The case involves two Black Panthers who stood outside a Philadelphia polling place in November 2008 while wearing paramilitary garb and using racial epithets, while one of them brandished a nightstick. The Obama Justice Department dropped three out of four charges in the case last May after the cases, in effect, had already been won.

At every turn, the Justice Department has stonewalled the two lawmakers and others wanting an explanation for the dismissal. Since September, the department’s Office of Professional Responsibility (OPR) supposedly has been conducting an investigation into why the charges were dropped. To outside observers, that “investigation” has seemed lethargic at best. Meanwhile, OPR chief Mary Patrice Brown reportedly is on the verge of an Obama nomination for a federal judgeship, for which she is being vetted by some of the same people who presumably would be questioned in the Black Panther probe.

OPR also came under fire two weeks ago when the department’s senior career officer, David Margolis, overruled the office and criticized its shoddy work on its review of the conduct of two George W. Bush-era lawyers who wrote memos on enhanced interrogation of suspected terrorists.

In light of OPR’s own apparent or potential politicization, Mr. Wolf asked the Justice Department’s inspector general, Glenn A. Fine, to conduct his own inquiry into the mishandling of the Black Panther case. In early February, Mr. Fine declined, saying such an investigation is out of the scope of his responsibilities – although, he added, he had long told Congress that such questions should indeed be within his purview.

Enter Mr. Wolf again, this time joined by Mr. Smith. On March 2, they sent another letter to Mr. Fine, urging the IG to reconsider because of “the host of troubling questions about whether the Department’s political appointees abused their power in this case for political purposes.” They listed at least five major questions they think the IG, not OPR, can best answer, including “whether White House officials attempted for partisan political purposes to influence the [Black Panther] case [and] whether senior Department management officials and political appointees actually colluded for these purposes with White House officials to derail the [Black Panther] case or cases against minority defendants in general.” They wrote that those “larger issues in this affair, whether for the pursuit of impartial justice, the pursuit of criminal justice for government officials or the credibility of the Department, lie within your jurisdiction, not OPR’s.”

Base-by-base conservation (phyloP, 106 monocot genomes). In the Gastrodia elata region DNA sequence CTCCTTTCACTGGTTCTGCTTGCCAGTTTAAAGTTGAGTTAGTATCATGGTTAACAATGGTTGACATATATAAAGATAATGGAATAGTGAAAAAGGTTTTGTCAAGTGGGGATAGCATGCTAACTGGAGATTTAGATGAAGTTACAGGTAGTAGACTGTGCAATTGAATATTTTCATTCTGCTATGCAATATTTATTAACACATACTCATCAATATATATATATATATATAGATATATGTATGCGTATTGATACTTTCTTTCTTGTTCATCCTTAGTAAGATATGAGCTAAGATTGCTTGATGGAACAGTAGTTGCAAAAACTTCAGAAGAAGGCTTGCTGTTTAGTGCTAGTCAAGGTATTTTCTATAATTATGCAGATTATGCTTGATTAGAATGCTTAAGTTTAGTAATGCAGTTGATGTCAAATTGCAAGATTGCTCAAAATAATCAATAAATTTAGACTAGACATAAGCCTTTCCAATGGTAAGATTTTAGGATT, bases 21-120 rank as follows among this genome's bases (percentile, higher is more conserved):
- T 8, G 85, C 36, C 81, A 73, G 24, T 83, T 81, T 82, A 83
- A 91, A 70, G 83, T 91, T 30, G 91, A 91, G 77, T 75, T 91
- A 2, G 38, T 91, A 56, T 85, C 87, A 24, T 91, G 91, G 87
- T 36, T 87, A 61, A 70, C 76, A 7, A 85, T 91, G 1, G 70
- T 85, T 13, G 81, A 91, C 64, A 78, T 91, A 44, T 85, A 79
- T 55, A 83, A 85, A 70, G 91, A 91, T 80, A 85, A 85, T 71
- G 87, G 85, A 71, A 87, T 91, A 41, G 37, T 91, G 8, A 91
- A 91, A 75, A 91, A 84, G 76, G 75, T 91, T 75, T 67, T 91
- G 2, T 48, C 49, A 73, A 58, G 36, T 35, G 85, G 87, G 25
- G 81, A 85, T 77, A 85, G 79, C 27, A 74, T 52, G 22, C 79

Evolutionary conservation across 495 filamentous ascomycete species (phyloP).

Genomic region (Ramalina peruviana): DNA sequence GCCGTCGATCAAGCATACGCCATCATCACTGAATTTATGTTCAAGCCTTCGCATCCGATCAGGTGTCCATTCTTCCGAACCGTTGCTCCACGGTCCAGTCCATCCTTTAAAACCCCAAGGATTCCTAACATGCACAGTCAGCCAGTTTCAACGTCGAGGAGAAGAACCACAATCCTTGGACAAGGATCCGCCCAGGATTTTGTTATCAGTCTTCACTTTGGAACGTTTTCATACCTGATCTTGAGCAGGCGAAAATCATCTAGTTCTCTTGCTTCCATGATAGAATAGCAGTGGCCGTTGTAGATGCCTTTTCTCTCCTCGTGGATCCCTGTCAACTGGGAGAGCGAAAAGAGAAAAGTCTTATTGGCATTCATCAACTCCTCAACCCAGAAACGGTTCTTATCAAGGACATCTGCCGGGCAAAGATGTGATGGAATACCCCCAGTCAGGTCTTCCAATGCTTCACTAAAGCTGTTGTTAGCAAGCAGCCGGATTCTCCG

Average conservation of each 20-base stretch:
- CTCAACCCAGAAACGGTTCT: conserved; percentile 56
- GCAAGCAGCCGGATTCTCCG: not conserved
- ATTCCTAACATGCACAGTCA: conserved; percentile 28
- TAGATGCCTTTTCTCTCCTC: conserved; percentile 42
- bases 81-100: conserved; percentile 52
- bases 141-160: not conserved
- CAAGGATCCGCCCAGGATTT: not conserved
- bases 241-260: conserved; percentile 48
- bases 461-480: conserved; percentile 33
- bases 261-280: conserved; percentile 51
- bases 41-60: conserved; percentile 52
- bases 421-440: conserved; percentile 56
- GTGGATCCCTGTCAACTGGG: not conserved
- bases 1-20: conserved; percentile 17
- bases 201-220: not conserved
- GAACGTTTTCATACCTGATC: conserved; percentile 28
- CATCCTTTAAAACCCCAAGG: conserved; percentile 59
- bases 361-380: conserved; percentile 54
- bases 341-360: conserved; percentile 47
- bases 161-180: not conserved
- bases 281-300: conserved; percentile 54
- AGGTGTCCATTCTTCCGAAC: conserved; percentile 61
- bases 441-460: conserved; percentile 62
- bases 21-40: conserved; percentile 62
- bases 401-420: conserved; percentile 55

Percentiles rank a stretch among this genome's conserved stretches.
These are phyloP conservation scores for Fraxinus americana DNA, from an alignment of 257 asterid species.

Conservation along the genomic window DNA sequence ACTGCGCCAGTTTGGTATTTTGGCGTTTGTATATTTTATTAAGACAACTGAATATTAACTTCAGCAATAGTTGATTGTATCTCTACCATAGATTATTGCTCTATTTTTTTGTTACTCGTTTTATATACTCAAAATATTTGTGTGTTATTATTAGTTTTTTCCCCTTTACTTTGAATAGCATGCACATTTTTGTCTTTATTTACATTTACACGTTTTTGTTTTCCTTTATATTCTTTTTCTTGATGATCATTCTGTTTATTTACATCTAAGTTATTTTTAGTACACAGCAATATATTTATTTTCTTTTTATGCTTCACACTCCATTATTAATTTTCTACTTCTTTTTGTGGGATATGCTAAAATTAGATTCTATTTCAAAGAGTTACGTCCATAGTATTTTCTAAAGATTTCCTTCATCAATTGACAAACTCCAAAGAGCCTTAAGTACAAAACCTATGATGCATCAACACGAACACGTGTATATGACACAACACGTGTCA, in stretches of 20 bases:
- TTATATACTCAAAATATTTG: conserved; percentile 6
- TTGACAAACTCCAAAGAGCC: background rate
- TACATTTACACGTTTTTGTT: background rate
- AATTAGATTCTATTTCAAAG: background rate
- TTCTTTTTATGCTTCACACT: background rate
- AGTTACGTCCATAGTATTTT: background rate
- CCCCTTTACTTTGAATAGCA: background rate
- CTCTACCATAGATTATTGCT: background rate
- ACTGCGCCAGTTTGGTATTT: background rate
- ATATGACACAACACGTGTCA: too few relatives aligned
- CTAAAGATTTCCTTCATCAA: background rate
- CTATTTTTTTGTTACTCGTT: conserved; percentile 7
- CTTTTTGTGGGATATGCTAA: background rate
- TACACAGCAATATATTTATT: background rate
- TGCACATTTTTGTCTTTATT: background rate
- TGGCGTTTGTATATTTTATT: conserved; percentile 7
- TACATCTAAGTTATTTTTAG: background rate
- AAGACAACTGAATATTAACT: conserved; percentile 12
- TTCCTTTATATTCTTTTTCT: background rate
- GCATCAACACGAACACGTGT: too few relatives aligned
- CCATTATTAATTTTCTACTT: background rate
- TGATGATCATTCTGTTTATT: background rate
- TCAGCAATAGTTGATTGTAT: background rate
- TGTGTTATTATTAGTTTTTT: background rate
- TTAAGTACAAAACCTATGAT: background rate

This point is important. At some level, there needs to be some independent authority, untainted by political entanglements, who can investigate allegations of improper political entanglements. The congressmen note that Mr. Fine and OPR conducted simultaneous and complementary investigations into the firing of eight U.S. attorneys by the Bush administration when some of the same considerations applied.

One way or another, the truth will get out. It doesn’t take Inspector Clouseau to figure out that if the Justice Department has the image of springing Panthers from the penalty box, it looks mighty suspicious.